A Day in My Life in 2020: Obasola Bamigbola

It is Sunday 30th August, 2020. I woke up at 4:00am in my hotel room in Washington DC- I had flown into the United States the night before- after the annual Charity Photowalk "Give A Child A Book" on 28th August in Nigeria.

After my morning prayers the next thing is to attend to my emails, and as usual there would be nothing less than 40 emails to attend to from clients, colleagues, agencies, family and friends. The very first mail is from my mentor, ‘Seun Akisanmi, inviting me to have a talk session with the present students of the eloPhotos Academy on the topic "Attitude Of A Photographer". The invite comes with a month notice giving me ample time to prepare, so with excitement I sent my reply acknowledging and accepting the invite to impact the new set of World-class Photographers been raised at eloPhotos Academy.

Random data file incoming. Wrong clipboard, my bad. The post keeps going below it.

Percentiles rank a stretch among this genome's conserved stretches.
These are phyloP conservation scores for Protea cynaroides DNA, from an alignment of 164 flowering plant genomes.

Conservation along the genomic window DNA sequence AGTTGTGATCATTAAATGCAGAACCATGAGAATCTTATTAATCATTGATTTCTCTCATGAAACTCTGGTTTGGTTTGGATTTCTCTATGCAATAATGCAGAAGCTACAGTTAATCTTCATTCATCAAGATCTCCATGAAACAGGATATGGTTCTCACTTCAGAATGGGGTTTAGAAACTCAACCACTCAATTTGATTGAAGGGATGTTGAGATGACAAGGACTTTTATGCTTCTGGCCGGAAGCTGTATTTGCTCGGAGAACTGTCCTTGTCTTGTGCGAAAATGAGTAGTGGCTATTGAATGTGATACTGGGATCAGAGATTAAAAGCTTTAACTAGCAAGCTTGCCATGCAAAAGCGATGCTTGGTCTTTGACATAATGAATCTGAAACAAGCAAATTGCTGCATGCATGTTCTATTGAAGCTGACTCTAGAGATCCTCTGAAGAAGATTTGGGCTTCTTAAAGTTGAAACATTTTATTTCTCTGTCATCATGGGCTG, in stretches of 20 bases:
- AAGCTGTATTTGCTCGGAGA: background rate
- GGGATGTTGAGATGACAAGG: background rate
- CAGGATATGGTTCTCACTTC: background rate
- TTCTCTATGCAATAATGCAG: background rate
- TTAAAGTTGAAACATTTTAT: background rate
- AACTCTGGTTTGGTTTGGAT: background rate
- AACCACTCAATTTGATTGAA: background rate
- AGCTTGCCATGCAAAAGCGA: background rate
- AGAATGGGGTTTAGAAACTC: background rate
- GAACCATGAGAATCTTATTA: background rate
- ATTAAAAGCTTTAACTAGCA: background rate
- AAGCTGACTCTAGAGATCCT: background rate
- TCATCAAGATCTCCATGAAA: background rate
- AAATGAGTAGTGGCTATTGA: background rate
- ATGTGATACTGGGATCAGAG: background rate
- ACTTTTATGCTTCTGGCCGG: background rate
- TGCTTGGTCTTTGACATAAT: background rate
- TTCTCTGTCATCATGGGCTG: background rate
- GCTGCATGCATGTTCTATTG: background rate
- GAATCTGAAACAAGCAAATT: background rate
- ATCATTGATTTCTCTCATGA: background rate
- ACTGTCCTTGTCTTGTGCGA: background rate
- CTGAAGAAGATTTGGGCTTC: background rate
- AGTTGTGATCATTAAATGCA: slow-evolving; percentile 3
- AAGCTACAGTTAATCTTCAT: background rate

The second email is from the Office of the Secretary to the Commission, African Union Headquarters in Addis Ababa. The AU invites me to have a tour of African Nations where there was war and civil unrest. There are 14 countries involved and the project would take a couple of months because, the African Union had requested that OBASOLA Photography gives them professional intelligence on how to set up a Charity Project that will rehabilitate the children and youths caught up in the midst of these prolonged crisis. To make this happen, I would have to work with a team of Social workers, interpreters and many photographers.